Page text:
For a list of various bibliographic tools available in our library and on the Internet, see the Bibliographic Aids page.
Above all, your essay should do more than simply describe a topic: it should have a point that it wishes to demonstrate via a reasoned argument. A paper that sets out to "prove" that women's lives in ancient Greece were very different from those of women in modern Canada faces three problems: (1) it is so open-ended that it could potentially go on forever (since the number of points of difference are virtually countless); (2) the point that it seeks to make is obvious; (3) it ignores the more interesting question of possible similarities. This last question is more interesting because many of the possible similarities it suggests are both less obvious and more contentious than the points likely to be raised in the essay as planned. It is in such contentious questions that the seeds of a good thesis are to be found.
Developing such a thesis, however, requires a good deal of work. First you have to learn about women's lives in ancient Greece. Then you have to reflect upon the lot of women in modern Canada and, e.g., confront the question of whether either group can be treated as a homogenous unity. Then, having decided just what groups you want to compare, you have to find interesting points of similarity and consider what the implications of those similarities might be. Then you have to select particular facts that will support your case, consult your secondary sources to see if they have anything relevant to say, decide how to marshal your arguments, consider possible counter-arguments that might be raised, think of particular modern texts, historical events, etc. that you might want to point to, and so forth. For a good example of the product of such a process of reflection, consider, e.g., the Sample Student Essay on Juvenal and the patron-client relationship available on this Web site: here you will find an excellent example of the detailed use of primary and secondary sources to support a thesis that is informative, analytical, and original.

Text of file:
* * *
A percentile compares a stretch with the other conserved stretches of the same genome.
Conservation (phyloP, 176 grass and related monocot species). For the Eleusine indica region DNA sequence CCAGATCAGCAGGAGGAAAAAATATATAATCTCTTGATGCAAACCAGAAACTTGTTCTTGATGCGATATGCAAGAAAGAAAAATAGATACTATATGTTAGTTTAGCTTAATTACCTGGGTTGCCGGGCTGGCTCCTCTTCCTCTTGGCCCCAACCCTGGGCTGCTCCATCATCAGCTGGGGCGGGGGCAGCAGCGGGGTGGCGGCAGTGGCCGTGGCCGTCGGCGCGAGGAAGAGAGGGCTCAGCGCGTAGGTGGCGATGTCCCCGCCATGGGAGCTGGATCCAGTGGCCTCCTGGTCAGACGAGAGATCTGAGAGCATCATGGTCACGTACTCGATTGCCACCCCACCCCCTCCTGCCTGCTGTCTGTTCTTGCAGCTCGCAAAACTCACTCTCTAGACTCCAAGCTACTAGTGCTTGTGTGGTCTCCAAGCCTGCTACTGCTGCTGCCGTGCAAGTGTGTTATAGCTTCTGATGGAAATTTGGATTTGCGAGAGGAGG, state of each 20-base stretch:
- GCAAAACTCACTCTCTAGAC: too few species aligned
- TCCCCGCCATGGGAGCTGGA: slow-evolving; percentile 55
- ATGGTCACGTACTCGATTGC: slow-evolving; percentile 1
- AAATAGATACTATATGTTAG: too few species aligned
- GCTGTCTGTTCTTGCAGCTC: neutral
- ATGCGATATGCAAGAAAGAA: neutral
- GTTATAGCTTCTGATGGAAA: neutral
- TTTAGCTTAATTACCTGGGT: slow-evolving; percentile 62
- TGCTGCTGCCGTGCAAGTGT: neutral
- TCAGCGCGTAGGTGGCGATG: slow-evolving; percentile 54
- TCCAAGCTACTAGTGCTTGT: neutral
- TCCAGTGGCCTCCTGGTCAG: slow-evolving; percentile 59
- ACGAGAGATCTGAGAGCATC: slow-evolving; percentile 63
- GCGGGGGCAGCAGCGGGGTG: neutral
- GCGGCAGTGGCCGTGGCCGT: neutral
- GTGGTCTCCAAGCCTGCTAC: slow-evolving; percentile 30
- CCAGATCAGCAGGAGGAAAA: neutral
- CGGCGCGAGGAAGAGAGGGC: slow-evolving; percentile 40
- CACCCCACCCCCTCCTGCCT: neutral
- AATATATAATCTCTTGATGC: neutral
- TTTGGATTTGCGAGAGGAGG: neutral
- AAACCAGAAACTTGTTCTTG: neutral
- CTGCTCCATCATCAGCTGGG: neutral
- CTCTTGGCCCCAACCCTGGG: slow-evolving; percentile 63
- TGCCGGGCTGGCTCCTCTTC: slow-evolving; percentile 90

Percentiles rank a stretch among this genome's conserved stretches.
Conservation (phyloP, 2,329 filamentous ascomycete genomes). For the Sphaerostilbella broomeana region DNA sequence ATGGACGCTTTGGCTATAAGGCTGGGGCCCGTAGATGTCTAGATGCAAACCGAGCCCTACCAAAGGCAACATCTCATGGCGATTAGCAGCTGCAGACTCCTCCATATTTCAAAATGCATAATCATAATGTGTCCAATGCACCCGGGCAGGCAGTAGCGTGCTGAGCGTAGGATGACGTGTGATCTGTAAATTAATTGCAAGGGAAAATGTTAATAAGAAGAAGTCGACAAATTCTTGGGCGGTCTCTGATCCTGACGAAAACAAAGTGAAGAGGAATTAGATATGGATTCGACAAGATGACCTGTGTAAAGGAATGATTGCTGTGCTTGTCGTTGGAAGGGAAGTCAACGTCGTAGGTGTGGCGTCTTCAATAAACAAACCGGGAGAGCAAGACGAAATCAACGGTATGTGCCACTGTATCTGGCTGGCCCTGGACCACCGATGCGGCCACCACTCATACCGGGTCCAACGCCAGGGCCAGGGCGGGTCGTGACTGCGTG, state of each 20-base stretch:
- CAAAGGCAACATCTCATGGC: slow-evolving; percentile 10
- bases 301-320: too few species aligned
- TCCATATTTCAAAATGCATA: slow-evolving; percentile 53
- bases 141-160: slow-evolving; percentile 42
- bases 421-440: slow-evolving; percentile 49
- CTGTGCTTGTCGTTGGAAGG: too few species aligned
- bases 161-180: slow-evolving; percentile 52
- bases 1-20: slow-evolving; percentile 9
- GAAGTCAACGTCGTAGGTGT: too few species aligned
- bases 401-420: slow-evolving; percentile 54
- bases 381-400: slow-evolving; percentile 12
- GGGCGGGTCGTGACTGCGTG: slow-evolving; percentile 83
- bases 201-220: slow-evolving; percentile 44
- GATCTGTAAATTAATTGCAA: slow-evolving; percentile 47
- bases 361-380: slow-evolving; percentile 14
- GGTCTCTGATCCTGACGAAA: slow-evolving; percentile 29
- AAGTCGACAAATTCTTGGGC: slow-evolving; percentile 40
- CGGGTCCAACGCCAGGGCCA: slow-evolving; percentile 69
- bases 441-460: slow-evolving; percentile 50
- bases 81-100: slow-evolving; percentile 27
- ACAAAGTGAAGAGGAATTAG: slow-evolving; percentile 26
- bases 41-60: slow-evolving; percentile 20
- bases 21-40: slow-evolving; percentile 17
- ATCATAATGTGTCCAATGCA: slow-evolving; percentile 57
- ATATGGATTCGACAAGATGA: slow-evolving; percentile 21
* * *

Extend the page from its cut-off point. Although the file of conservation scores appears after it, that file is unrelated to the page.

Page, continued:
All of this takes a good deal of time and effort, but it is also a good deal more satisfying than the typical last-second report that students often find themselves putting together. One of the most grievous sins of our modern educational system is that it has taught students that composing an essay is simply a mindless punishment, requiring them to churn out a given number of pages filled with meaningless facts and information. A properly composed essay offers students the freedom to pursue their own thoughts and interests, argue for their own views, and define for themselves what direction their education will take. It also offers perhaps the greatest potential for students to reflect in a meaningful way about themselves and the world in which they live.